Change creates opportunity. And Canada’s securities industry is in the midst of significant changes that signal a new era in investor information, as well as opportunities for advisors to strengthen their client relationships.
Improvements in the way information is presented to investors, known in the industry as CRMII and Fund Facts, are putting Canada firmly ahead of the rest of the world in providing clear and full information to investors. These changes are creating opportunities for dealers and advisors to adopt consistent language and practices that will put Canadians in an even stronger position to understand their investments and get the most out of their relationships with their advisor.
For investors, the new rules mean they will start to see more use of plain language and clearer, timelier presentation of information.
For advisors, it will mean revising their sales processes to ensure it complies with the new rules (e.g. pre-trade disclosures) and determining how this will impact the way they communicate with their clients.
With the first round of CRMII changes, which took effect in July 2014, advisors are required to inform investors of the costs of an investment purchase in advance of the trade—a practice many were already following—and begin to educate investors about benchmarks.
But benchmarks and pre-trade disclosure are only the front line. Starting in July 2015, investors will see changes to their statements, with book cost or original cost being listed for each security. By the end of 2016, investor statements will go through further transformations as consumer-friendly reporting of performance and costs, in dollar terms, becomes mandatory.
To be successful, the investment funds industry must commit to going beyond simple compliance with the new rules. It must deliver on the spirit of CRMII by encouraging everyone within the sector to adopt consistent approaches that will enable consumers to easily understand the costs and performance of their investments.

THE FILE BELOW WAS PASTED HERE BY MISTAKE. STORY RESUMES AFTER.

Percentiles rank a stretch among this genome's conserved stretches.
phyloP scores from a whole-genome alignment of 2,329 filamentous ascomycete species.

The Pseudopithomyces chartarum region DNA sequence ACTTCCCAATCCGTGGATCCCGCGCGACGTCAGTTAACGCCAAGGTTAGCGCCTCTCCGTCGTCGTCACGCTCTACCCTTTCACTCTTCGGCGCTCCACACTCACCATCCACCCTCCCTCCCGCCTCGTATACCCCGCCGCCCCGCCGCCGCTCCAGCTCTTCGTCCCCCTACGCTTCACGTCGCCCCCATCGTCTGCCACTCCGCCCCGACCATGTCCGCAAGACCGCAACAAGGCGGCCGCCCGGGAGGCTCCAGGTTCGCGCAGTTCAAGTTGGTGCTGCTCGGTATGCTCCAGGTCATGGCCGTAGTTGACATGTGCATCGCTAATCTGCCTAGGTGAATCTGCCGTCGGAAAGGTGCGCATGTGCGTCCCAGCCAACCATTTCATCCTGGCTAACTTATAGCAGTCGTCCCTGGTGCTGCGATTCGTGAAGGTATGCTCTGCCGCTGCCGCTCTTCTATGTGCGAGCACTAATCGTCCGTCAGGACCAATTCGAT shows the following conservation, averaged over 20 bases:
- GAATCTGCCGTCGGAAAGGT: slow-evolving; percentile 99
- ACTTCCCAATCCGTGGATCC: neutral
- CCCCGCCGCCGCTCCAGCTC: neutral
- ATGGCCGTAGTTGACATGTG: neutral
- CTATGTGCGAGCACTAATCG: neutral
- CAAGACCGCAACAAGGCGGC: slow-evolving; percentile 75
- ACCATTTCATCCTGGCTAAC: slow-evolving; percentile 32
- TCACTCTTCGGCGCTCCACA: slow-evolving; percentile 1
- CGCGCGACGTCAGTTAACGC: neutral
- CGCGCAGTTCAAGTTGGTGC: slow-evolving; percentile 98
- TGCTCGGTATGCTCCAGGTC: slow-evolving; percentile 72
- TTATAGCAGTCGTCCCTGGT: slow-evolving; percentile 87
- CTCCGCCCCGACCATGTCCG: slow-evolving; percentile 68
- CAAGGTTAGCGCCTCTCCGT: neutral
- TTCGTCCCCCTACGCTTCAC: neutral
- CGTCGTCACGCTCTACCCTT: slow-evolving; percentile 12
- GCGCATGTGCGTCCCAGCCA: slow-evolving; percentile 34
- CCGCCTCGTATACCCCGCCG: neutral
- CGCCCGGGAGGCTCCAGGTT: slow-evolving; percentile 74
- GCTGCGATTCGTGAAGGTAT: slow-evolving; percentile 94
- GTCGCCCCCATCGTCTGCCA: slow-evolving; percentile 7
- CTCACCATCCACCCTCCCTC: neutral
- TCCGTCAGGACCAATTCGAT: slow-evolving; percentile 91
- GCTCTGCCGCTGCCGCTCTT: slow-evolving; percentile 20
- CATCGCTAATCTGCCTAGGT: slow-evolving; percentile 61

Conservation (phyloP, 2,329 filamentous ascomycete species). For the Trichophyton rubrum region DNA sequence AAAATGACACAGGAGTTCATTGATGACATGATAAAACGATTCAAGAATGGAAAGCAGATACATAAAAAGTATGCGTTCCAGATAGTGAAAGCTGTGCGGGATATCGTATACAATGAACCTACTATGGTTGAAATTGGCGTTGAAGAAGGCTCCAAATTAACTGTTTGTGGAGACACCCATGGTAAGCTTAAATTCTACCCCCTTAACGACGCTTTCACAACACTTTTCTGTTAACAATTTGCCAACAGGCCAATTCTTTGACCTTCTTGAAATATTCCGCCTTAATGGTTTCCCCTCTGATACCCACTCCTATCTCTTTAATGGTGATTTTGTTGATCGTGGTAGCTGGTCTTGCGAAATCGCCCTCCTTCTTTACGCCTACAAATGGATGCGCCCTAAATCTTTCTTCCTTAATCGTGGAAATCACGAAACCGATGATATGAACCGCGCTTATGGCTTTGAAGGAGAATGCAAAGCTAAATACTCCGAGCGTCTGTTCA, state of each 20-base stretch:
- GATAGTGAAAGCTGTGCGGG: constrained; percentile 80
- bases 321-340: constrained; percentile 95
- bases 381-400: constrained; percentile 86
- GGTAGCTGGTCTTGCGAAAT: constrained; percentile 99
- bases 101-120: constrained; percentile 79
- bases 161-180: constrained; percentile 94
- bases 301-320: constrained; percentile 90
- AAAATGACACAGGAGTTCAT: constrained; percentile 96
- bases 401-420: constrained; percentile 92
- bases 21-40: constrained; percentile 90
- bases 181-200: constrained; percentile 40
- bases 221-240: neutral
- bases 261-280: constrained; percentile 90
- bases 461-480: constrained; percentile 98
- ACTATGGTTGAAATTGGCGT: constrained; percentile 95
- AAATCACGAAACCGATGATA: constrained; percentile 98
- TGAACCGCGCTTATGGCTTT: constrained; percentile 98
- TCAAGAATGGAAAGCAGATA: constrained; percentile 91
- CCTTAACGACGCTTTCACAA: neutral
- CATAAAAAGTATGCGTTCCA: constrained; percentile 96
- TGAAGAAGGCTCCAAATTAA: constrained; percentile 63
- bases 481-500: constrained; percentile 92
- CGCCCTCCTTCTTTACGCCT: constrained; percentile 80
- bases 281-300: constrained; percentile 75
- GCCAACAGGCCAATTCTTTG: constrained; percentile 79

So what this mean for an advisor? Let’s use the explanation of benchmarks as an example. The rule says an advisor must provide an explanation of what benchmarking means to their clients. Compliance only demands that some sort of explanation be given. But benchmarks are not part of most investors’ everyday experiences, and a complex explanation may be poorly understood or, worse, misapplied. The opportunity to deliver on the spirit of CRM lies in providing a clear, plain language explanation that uses concepts easily understood by the average person, and in following up with a conversation that helps the investor understand both the benefits and limitations of using benchmarks to evaluate performance. IFIC offers tools to help advisors with these conversations.
Complying also means being ahead of the requirements to help prepare investors for the changes they will see in their statements. Research tells us that many investors take time to review their statements thoroughly, for example, to translate fees expressed in percentages into dollars and cents. Advisors can take advantage of the rollout to prepare and discuss new elements, such as book value or original cost, with clients and explain how it relates to the investor’s own account.
Regulators will be monitoring the effectiveness of CRMII and Fund Facts, and assessing whether we can succeed in improving investor behaviours and decision-making. It’s important to the industry and our clients that these initiatives are implemented effectively.
By addressing these matters early and directly, investors will gain a more sophisticated understanding of their advisor’s services, and a better appreciation of the value they add in the long term.
Joanne De Laurentiis is president and CEO of the Investment Funds Institute of Canada. She is an expert in managing and guiding multi-stakeholder financial services organizations. She has served in a leadership capacity for several organizations including Credit Union Central of Canada, Mondex Canada and the Interac Association. Currently, she serves on the Board of the Southdown Institute, a not-for-profit treatment centre, and the Ontario Press Council.